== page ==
Fight Brain Fog!

Or, at the very least, give your­self more resources to fight it!

Cog­ni­tive abil­i­ties are like mus­cles, in that they have to be devel­oped and exer­cised reg­u­lar­ly, even stretched to keep them flex­i­ble. We can’t nec­es­sar­i­ly avoid the cog­ni­tive deficits that come with some of our ill­ness­es, or as a side effect of our med­ica­tions. What we can do is improve our fac­ul­ties, giv­ing us a bet­ter lev­el of over­all func­tion­ing despite those deficits.


Ways to Improve Your Men­tal Fit­ness
is an excel­lent arti­cle on the sub­ject. I rec­om­mend read­ing it and not­ing some new things to try.

Per­son­al­ly, I find that doing things like a Sudoku or cross­word puz­zle or a cou­ple of rounds of soli­taire Mahjongg each day help me “wake up” my brain and think bet­ter. I’ve long wished I had access to the Nin­ten­do brain train­ing game (Brain Age? some­thing like that), as it sounds like just the thing.

I real­ly wor­ried about tak­ing col­lege cours­es, because I know that if I had to take an IQ test these days, my score would be marked­ly low­er than it was pre-FMS. Hap­pi­ly, I found that tak­ing the cours­es helped me to regain some men­tal agili­ty. I still have mem­o­ry prob­lems, and all bets are off dur­ing a bad flare—but I def­i­nite­ly feel that I’m cop­ing bet­ter on a day to day basis.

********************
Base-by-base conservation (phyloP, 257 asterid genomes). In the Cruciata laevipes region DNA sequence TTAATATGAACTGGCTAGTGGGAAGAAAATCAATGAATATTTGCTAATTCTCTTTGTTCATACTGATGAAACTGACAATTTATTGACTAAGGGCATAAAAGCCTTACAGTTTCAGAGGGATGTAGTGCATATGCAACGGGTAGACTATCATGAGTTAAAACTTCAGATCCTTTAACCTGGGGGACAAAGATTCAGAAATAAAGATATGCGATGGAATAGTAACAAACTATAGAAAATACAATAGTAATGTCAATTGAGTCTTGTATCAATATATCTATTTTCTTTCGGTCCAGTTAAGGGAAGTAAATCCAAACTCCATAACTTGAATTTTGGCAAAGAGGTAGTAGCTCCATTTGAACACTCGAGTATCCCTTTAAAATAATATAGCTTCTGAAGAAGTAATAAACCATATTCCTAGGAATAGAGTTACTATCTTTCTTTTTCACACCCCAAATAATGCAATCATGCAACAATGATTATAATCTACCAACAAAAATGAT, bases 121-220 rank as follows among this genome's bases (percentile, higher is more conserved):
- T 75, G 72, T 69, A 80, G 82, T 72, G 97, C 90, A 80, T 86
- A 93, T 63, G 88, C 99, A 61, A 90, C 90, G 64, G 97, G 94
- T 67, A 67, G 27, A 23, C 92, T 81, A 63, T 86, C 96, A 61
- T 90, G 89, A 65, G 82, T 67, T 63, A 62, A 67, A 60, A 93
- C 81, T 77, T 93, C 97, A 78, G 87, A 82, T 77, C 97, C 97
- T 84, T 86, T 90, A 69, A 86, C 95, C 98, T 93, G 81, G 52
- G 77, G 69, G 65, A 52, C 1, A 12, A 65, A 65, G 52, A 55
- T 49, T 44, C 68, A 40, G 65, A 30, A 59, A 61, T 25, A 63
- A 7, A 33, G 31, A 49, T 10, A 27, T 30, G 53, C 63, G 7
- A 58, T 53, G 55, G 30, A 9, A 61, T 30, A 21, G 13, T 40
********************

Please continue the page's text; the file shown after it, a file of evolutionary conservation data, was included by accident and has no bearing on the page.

Now that I’m not in school for­mal­ly, I’ve been learn­ing to pro­gram. It’s anoth­er kind of think­ing, and one I’ve thought about acquir­ing for years. It has­n’t been easy, but I’m doing it, and it cer­tain­ly is stretch­ing my men­tal mus­cles.

Mak­ing music is anoth­er thing that works for me. I’ve been re-learn­ing to play the ukulele, some­thing I orig­i­nal­ly learned in the sec­ond grade. I used to know how to play piano, flute, and oth­er instru­ments

I’ve always been a singer, pri­mar­i­ly, though

, and I’m sur­prised at how much I’ve for­got­ten about read­ing music. I “know” the notes, but I’m so slow that I have to stop and think, “Now, wait, that’s two lines below the bass clef, so…” when it used to be as easy as read­ing any Eng­lish text. The more I work with it, though, the more I find the exer­cise of think­ing in anoth­er lan­guage to be use­ful as an exer­cise.

What are you doing to stay sharp? Have you tried any of the activ­i­ties rec­om­mend­ed in the arti­cle?

Why Can’t We Think Well When We’re Sick?

This isn’t specif­i­cal­ly about CFS/ME or FMS, but I found it inter­est­ing, and I think it makes sense.

Why Men­tal Lethar­gy When Sick

Dur­ing an infec­tion, humans typ­i­cal­ly expe­ri­ence a set of phys­i­o­log­i­cal and psy­cho­log­i­cal symp­toms, includ­ing fever, con­fu­sion, decreased moti­va­tion, depres­sion and anx­i­ety that are accom­pa­nied by a slow­ing of move­ments.

These changes, col­lec­tive­ly known as “sick­ness behav­ior,” are the body’s way of con­serv­ing ener­gy dur­ing ill­ness so that an effec­tive immune response can be launched. This new study helps researchers fur­ther under­stand how cytokines com­mu­ni­cate between the immune sys­tem and the brain to pro­mote sick­ness behav­ior.

Since many peo­ple with CFS/ME have chron­ic fevers and oth­er symp­toms sim­i­lar to those of infec­tious ill­ness­es, I have to won­der if the results of this study will be exam­ined with regards to CFS/ME.